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I'd like earthquakes to cause deep gullies along some mountainsides of my planet. Here on earth, vertical fault scarps can form from earthquakes, but the examples I see online tend to be less gully - like and more sheer face like.

I need gullies. I do not want water to form these gullies. But, I am not certain earthquakes would be realistic.

The tectonics do not need to work the same on my planet, as on Earth, but I would like the idea to be grounded in reality.

Can seismic forces cause a series of regularly occurring large vertical gorge features on mountainsides? Like 100 feet across and forty feet deep; the length of the mountain. Something you would not want to accidentally fall into.

Would rifting be a better geological explanation?

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    $\begingroup$ @AlexP: it's rare that this gets said but: your comment would be better suited as an answer. $\endgroup$ – Joe Bloggs Aug 28 '17 at 17:03
  • $\begingroup$ @JoeBloggs: All right, made an answer, including a picture. $\endgroup$ – AlexP Aug 28 '17 at 17:24
  • $\begingroup$ Welcome to the site, DPT. Please note that we generally encourage users to hold off on accepting an answer for a while. The site has users located all around the world, and accepting an answer may discourage other users from potentially providing a better answer. $\endgroup$ – Frostfyre Aug 28 '17 at 17:56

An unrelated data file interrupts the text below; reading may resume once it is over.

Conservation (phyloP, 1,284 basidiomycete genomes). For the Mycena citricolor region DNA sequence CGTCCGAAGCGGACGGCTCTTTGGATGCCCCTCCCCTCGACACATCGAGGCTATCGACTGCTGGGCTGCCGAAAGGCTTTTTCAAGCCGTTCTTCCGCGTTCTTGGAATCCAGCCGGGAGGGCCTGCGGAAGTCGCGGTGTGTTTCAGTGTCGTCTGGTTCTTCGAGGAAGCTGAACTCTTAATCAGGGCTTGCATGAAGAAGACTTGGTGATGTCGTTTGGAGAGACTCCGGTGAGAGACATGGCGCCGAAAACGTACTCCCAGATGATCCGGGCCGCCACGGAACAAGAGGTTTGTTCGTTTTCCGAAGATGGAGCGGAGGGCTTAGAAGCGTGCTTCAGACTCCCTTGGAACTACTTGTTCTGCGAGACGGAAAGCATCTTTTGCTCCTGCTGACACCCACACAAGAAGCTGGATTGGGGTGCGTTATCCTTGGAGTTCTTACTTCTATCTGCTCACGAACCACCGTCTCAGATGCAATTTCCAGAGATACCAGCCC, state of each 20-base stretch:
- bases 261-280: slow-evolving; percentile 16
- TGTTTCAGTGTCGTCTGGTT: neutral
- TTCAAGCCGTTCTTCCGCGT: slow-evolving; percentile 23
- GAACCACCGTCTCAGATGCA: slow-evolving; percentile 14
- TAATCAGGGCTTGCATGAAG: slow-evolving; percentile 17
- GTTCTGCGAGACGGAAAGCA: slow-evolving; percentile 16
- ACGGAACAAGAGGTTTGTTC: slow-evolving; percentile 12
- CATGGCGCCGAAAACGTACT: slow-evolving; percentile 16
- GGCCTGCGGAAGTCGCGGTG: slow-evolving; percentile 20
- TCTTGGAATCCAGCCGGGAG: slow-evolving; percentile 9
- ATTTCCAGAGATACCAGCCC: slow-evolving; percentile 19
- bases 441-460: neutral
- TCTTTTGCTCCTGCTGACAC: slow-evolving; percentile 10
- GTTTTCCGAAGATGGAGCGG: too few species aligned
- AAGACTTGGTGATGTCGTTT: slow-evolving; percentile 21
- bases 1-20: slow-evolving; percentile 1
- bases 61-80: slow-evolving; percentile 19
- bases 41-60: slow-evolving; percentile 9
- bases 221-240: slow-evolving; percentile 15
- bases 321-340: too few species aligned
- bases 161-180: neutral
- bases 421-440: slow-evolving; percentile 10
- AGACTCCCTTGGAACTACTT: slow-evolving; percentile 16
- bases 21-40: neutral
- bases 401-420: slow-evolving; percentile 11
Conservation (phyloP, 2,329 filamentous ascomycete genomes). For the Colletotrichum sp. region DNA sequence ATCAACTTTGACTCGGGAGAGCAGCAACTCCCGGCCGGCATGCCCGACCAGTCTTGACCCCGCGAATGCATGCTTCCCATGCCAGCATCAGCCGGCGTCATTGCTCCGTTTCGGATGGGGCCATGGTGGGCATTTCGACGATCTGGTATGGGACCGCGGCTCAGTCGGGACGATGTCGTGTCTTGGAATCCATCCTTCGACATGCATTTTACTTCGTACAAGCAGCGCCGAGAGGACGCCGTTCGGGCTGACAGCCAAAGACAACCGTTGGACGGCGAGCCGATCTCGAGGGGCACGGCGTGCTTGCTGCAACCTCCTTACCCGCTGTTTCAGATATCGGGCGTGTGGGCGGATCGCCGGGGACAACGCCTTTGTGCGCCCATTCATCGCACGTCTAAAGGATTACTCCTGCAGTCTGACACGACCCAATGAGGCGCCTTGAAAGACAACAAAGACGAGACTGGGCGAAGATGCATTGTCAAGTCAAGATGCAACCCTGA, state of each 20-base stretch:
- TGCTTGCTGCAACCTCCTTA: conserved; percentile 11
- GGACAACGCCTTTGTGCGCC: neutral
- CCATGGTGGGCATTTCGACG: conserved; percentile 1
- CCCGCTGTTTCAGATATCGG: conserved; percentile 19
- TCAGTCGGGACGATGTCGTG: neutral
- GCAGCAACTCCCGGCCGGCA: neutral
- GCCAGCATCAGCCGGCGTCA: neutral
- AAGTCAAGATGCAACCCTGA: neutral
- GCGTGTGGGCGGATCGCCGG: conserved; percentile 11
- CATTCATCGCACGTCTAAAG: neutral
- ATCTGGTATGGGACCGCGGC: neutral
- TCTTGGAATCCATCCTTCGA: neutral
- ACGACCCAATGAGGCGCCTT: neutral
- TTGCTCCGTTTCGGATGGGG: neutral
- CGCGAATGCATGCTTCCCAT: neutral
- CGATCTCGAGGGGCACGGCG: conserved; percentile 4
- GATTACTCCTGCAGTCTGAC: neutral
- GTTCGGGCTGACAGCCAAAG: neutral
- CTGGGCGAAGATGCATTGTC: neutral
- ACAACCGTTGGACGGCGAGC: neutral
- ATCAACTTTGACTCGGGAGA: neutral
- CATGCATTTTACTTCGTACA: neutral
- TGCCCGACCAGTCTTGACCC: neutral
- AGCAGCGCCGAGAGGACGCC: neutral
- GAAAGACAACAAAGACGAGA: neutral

• $\begingroup$ But, it was perfect. :-) Surely that's worth something. $\endgroup$ – DPT Aug 28 '17 at 18:11
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The technical term for what you are looking for is a graben /ˈgrɑːbən/; there are many examples of Wikipedia. A good match for the kind of landscape sought in the question may be the Basin and Range Province covering "much of the inland Western United States and northwestern Mexico" (Wikipedia); *"it is defined by unique basin and range topography, characterized by abrupt changes in elevation, alternating between narrow faulted mountain chains and flat arid valleys or basins".

Satellite photo of typical Basin and Range topography across central Nevada

[Satellite photo of typical Basin and Range topography across central Nevada. NASA; public domain. Available on Wikimedia.]

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  • $\begingroup$ Yep. Better as an answer. +1 $\endgroup$ – Joe Bloggs Aug 28 '17 at 18:51

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